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 Post subject: Park Locomotives
PostPosted: Wed Mar 14, 2018 10:40 pm 

Joined: Thu Feb 27, 2014 10:08 am
Posts: 395
The recent activity with 503 has once again cast the spotlight on this challenge of what to do with a steam locomotive that is owned by a government entity and which has fallen into disrepair. These artifacts are ravaged by weather and often contain asbestos, lead paint, and in some cases, old oil. If displayed in an unsupervised area, such as a local park, they can become a liability for several reasons. Even with the asbestos and (possibly) oil abated, there is still an appreciable amount of lead paint. So if anyone gets up on or in the locomotive, they can be exposed to lead. Rusted sharp edges in a steam locomotive that is not maintained and protected from the elements are also a hazard, as is the risk of a fall from the locomotive.

Several options, such as purchase or lease have been mentioned. How would a lease work within the constraints of the 1472 day/15 year inspection requirements in the event the locomotive is intended to be returned to operation? Would a lease have to be structured such that it ends at the end of a full inspection cycle? How would this be practical given the "it will be done when its done" nature of a restoration to operation? Given the typical initial restoration to operation expense, how many 1472 day/15 year cycles does the preservation group have to be able to retain possession of the locomotive so it does not lose its shirt if the government entity decides to not renew? In the case of non-renewal, who pays to get the locomotive back to the original location? If the lessee has to bear the cost of return, does a bond have to be posted to ensure that the funds are available at the end of the lease?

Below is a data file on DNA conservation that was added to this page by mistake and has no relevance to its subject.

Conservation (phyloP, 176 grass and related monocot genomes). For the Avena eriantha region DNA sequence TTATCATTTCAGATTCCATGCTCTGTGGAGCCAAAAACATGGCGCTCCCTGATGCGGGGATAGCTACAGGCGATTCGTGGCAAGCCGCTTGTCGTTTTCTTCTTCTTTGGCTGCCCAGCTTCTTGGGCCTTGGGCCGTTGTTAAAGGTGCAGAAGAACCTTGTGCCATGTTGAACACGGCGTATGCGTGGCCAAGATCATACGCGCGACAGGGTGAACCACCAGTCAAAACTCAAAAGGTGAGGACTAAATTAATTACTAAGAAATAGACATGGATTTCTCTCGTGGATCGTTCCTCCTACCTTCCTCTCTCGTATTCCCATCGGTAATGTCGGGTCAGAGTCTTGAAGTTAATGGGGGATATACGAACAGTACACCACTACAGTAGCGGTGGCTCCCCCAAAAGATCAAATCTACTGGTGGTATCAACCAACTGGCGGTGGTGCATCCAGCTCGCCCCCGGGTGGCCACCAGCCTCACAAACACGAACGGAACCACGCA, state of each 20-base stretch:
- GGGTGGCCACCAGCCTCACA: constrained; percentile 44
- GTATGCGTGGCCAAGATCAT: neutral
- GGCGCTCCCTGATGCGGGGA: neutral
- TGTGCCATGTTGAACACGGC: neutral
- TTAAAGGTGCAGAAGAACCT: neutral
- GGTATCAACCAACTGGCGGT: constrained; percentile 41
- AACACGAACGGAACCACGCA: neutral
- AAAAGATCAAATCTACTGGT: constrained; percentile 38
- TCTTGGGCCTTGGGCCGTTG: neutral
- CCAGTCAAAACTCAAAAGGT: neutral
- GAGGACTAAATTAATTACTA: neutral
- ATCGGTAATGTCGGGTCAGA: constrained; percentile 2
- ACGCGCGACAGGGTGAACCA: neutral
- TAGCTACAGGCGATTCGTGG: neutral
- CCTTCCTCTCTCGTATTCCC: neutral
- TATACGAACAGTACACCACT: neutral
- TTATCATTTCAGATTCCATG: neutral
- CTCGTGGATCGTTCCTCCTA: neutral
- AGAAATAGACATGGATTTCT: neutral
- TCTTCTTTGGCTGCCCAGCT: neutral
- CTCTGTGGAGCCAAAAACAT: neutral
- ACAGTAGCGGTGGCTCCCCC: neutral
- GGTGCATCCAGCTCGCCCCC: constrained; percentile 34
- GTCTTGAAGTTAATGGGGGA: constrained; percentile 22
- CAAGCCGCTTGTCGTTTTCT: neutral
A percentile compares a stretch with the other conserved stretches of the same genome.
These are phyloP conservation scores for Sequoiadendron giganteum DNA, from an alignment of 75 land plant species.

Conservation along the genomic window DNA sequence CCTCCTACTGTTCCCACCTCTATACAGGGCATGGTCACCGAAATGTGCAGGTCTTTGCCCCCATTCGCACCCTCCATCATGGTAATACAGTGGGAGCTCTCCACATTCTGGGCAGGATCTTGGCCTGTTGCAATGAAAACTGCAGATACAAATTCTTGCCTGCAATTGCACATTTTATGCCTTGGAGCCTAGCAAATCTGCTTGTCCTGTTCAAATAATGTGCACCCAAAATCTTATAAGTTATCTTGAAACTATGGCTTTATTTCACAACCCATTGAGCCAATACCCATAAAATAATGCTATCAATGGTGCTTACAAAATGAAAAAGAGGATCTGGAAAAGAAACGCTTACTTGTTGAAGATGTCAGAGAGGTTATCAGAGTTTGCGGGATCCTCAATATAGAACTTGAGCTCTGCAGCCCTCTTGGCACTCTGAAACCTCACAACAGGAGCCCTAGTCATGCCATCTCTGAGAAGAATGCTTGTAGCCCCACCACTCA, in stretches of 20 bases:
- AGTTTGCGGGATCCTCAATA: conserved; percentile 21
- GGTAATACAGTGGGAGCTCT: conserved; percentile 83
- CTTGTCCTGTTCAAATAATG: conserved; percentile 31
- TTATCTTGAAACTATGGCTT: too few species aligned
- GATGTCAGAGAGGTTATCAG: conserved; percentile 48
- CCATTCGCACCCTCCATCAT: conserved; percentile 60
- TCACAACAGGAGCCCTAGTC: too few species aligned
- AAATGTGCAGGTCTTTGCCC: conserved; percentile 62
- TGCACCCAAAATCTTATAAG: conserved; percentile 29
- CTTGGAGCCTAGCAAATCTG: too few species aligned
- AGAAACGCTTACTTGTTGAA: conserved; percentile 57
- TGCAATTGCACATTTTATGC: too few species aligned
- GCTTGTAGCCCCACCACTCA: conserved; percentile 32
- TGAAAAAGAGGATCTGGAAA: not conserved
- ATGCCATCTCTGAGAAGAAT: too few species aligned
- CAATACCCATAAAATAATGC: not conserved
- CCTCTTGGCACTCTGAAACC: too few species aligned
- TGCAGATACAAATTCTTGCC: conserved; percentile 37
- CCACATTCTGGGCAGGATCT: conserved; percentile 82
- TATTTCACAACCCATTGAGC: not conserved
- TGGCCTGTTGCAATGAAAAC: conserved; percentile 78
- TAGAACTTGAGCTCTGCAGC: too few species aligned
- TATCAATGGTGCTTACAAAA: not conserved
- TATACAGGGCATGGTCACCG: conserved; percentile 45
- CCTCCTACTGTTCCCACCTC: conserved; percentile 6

As far as dealing with government entities, what are the basic rules for the divestiture of government-owned locomotives? If Hazmats are present, does the purchasing/leasing organization have to provide a release from liability? For a locomotive that is to be returned to service, what about a Warranty of merchantability?

Mr. Glueck has provided some of his valuable reflections on his experience with 470 in the 503 thread. I'd really appreciate it if those who have been through the process could take a bit of time and discuss some best practices - what they did that worked and what they did that, in hindsight, they would do differently - for how to approach government owners of these locomotives, how to work with them towards a successful transaction, how to best structure the deal, and whatever other issues that arose.